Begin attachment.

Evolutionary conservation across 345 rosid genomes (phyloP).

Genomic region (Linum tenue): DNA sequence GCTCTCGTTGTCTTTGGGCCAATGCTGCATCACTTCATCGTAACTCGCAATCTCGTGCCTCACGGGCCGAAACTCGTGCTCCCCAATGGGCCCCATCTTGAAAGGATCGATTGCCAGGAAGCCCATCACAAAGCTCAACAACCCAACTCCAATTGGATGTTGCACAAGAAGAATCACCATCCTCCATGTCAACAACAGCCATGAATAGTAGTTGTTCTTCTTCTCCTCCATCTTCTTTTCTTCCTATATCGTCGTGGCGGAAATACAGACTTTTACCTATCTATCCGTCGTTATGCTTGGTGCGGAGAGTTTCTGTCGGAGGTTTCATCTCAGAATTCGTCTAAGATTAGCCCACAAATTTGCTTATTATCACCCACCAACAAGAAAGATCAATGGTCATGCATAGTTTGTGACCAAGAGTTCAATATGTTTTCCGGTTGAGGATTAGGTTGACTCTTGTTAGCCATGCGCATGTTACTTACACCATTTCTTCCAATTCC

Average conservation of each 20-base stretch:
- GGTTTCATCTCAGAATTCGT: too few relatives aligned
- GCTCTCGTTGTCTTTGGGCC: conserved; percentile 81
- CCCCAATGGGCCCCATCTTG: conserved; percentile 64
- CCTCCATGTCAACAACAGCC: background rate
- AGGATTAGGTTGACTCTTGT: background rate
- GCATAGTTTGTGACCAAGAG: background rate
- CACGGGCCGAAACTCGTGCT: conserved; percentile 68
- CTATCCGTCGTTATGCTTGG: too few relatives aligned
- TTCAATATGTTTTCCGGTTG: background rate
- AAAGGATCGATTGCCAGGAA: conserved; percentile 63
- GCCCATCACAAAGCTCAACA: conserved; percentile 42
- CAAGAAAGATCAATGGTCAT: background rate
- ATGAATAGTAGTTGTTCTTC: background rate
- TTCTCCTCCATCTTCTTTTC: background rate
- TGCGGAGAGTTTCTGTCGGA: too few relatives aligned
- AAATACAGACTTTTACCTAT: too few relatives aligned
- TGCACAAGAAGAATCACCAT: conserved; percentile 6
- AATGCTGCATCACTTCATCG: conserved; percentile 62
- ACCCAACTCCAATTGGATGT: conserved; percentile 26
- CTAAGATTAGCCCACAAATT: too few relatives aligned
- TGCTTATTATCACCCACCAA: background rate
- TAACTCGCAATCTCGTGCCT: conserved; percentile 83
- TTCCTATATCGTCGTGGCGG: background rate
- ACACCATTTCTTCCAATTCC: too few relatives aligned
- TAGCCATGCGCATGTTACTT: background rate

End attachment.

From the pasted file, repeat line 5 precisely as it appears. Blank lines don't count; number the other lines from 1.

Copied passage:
- GCTCTCGTTGTCTTTGGGCC: conserved; percentile 81